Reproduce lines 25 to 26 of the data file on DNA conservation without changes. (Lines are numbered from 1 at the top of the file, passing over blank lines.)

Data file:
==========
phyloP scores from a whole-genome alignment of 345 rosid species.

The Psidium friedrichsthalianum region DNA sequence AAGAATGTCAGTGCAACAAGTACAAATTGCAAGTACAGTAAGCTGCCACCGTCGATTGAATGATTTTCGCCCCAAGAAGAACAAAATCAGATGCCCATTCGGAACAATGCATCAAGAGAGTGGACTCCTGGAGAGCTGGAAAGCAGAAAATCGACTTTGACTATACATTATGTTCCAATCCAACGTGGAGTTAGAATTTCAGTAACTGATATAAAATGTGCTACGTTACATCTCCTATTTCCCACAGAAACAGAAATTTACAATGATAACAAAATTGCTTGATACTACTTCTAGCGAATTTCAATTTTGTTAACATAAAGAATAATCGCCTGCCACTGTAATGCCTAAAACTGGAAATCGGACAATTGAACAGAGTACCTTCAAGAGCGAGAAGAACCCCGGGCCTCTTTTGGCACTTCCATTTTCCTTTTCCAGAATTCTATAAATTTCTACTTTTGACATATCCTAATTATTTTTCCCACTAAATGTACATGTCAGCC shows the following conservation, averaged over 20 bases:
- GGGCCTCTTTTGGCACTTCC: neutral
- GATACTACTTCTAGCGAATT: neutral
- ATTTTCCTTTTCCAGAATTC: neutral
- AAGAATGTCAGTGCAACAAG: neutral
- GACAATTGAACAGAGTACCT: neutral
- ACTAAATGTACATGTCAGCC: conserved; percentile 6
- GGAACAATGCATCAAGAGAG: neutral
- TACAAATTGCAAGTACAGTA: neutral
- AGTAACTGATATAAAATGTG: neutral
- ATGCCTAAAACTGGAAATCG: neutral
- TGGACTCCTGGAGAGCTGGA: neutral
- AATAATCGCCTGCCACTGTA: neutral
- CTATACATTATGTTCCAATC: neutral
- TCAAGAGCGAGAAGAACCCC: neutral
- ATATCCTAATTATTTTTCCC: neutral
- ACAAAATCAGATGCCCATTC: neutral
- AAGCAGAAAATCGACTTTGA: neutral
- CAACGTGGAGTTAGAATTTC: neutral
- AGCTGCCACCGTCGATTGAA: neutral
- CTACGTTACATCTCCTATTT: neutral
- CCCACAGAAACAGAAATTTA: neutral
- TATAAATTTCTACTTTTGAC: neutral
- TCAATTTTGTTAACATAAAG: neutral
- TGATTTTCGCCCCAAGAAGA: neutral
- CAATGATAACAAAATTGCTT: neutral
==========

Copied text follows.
- TCAATTTTGTTAACATAAAG: neutral
- TGATTTTCGCCCCAAGAAGA: neutral